In Smith v. Klein's Bus Service, Inc., 1997 U.S. Dist. LEXIS 1593, 1997 WL 67729 (E.D. Pa. 1997), the court resolved this issue in the appropriate way. In that case, as in the present case, plaintiff was an out-of-state resident suing a Pennsylvania corporation for damages incurred in a motor vehicle accident, and defendant argued that plaintiff should be precluded under MVFRL § 1722 from pleading, proving, or recovering medical expenses. Id. at *1. The court there pointed out that § 1722 must work together with the MVFRL provision that eliminates subrogation, § 1720. Because "[ § ] 1720 cannot forbid out-of-state insurers from obtaining subrogation from their out-of-state insureds," § 1722 cannot be applied to benefits recoverable by out-of-state insurers. Id. (citing Browne v. Nationwide Mut. Ins. Co., 449 Pa. Super. 661, 674 A.2d 1127 (Pa. Super. 1996) ). Thus, § 1722's preclusion of proving or recovering economic damages does not apply to this case which involves a non-Pennsylvania plaintiff with a non-Pennsylvania insurer. There is thus no conflict because the Pennsylvania law on its fact cannot be applied.
Both New York and Pennsylvania have limited tort liability provisions in their respective motor vehicle insurance statutes. Under the Pennsylvania MVFRL, an insured who elects the limited tort option relinquishes his or her chance to sue a tortfeasor for non-economic, pain and suffering damages unless the injury is "serious," in return for paying lower premiums. See 75 Pa. Cons. Stat. Ann. § 1705; see also 75 Pa. Cons. Stat. Ann. § 1702 (defining "serious injury" as "[a] personal injury resulting in death, serious impairment of body function or permanent serious disfigurement"). The New York Comprehensive Motor Vehicle Insurance Reparations statute sets forth the same rule: for a person electing New York's parallel limited tort option, "there shall be no right of recovery for non-economic loss, except in the case of a serious injury." N.Y. Ins. Law § 5104(a) (McKinney 1997). Moreover, the stated purpose of both laws is the same: to assure prompt compensation for economic loss for accident victims, to eliminate the vast majority of auto accident negligence suits, and to provide substantial insurance premium savings to motorists. See Donnelly v. Bauer, 453 Pa. Super. 396, 683 A.2d 1242, 1244 (Pa. Super. 1996), alloc. granted, 548 Pa. 627, 693 A.2d 967 (Pa. 1997); Thomas v. Hanmer, 109 A.D.2d 80, 489 N.Y.S.2d 802, 805 (N.Y. App. Div. 1985).
At first blush, then, it would seem that the two statutes present no conflict. The difficulty arises, however, because the New York statute applies to cases dealing with "personal injuries arising out of negligence in the use or operation of a motor vehicle in this state." N.Y. Ins. Law § 5104(a) (emphasis added). Plaintiffs argue that neither statute applies to them in this case: because the accident did not occur in New York, the New York statute does not apply; because they are not persons covered under the Pennsylvania statute, the Pennsylvania law does not apply. Plaintiffs' argument continues that since neither limiting statute applies, they are allowed to recover pain and suffering damages without having to prove that the injury Mr. O'Malley suffered was serious.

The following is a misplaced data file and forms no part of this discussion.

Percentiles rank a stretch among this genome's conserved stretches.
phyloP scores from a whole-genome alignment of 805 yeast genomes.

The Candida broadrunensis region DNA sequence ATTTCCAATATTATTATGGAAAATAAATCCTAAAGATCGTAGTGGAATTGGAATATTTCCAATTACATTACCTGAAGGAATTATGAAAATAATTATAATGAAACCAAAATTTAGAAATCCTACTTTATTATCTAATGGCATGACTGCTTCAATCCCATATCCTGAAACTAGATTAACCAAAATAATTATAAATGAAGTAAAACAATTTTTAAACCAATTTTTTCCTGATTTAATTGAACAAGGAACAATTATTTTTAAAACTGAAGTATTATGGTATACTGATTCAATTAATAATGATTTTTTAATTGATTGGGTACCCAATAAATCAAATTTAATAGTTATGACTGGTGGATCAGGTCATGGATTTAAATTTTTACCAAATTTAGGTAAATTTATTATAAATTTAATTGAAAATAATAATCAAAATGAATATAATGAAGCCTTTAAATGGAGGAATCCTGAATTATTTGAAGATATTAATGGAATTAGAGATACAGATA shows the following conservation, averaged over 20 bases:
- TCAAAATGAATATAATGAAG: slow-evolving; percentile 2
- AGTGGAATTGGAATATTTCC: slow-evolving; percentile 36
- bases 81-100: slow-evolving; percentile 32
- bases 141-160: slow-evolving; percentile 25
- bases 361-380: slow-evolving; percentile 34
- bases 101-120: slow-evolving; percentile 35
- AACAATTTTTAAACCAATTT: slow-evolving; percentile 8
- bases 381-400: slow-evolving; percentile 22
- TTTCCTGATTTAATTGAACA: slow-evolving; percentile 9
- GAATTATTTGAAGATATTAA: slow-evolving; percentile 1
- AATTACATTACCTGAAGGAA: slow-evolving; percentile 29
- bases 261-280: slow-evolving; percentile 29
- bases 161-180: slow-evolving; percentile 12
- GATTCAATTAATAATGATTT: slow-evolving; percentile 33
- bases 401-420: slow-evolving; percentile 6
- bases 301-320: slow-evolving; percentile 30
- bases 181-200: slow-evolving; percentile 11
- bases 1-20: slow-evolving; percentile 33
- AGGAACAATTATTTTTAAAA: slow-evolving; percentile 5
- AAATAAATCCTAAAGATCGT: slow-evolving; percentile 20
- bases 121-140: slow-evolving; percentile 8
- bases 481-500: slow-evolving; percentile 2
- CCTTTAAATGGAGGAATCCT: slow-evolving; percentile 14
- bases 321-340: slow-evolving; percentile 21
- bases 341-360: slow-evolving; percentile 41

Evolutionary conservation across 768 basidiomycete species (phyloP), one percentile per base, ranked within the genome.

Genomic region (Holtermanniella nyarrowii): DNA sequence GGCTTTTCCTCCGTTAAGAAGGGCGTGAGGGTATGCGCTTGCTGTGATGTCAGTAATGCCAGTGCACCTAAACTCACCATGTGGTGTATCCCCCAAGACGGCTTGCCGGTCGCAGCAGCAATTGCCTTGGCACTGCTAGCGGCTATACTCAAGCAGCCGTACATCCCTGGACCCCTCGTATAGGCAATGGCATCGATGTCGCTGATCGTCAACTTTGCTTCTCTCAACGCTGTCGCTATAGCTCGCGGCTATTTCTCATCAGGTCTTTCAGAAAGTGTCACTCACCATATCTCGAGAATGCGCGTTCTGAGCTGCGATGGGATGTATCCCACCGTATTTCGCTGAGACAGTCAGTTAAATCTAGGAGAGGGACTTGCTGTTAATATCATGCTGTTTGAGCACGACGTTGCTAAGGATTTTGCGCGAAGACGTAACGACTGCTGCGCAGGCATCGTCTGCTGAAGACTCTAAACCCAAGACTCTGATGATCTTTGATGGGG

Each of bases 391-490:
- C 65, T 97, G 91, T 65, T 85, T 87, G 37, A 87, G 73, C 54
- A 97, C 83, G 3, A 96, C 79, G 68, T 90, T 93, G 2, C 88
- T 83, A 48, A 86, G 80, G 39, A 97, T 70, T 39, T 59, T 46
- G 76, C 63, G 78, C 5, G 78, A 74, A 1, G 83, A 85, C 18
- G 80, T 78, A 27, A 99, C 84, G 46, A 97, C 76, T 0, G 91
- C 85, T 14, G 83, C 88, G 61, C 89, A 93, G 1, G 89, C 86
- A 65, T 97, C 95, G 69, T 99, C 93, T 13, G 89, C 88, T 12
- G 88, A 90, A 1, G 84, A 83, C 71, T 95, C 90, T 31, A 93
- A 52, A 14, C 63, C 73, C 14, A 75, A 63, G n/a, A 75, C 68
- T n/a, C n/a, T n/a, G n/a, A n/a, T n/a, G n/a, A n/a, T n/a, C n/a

In applying the identical language of the statute that was the predecessor to § 5104, a New York court ruled that "as a statute which abrogates a common-law right, [the law] must be strictly construed, and as so construed, the section does not purport to regulate actions for personal injury arising out of the negligent use or operation of a vehicle outside this State." Morgan v. Bisorni, 100 A.D.2d 956, 475 N.Y.S.2d 98, 100 (N.Y. App. Div. 1984). Yet when faced with a case in which applying § 5104 to an out-of-state accident benefited a New York plaintiff, the New York court did apply it. See Thomas v. Hanmer, 109 A.D.2d 80, 489 N.Y.S.2d 802, 803-806 (N.Y. App. Div. 1985). The lesson of Thomas is that when it furthers the statute's policy to apply § 5104(a) to an accident occurring out of state (in that case allowing plaintiff to recover pain and suffering damages if they could prove the injury was serious, as compared to Ontario's law of disallowing pain and suffering damages altogether), New York courts do not allow the literal reading of "in this state" to strictly limit the statute's out-of-state applicability.
Because under either New York's or Pennsylvania's statutory scheme plaintiff must prove a serious injury to recover non-economic damages, and the interests of each state's policy are served equally by the application of ...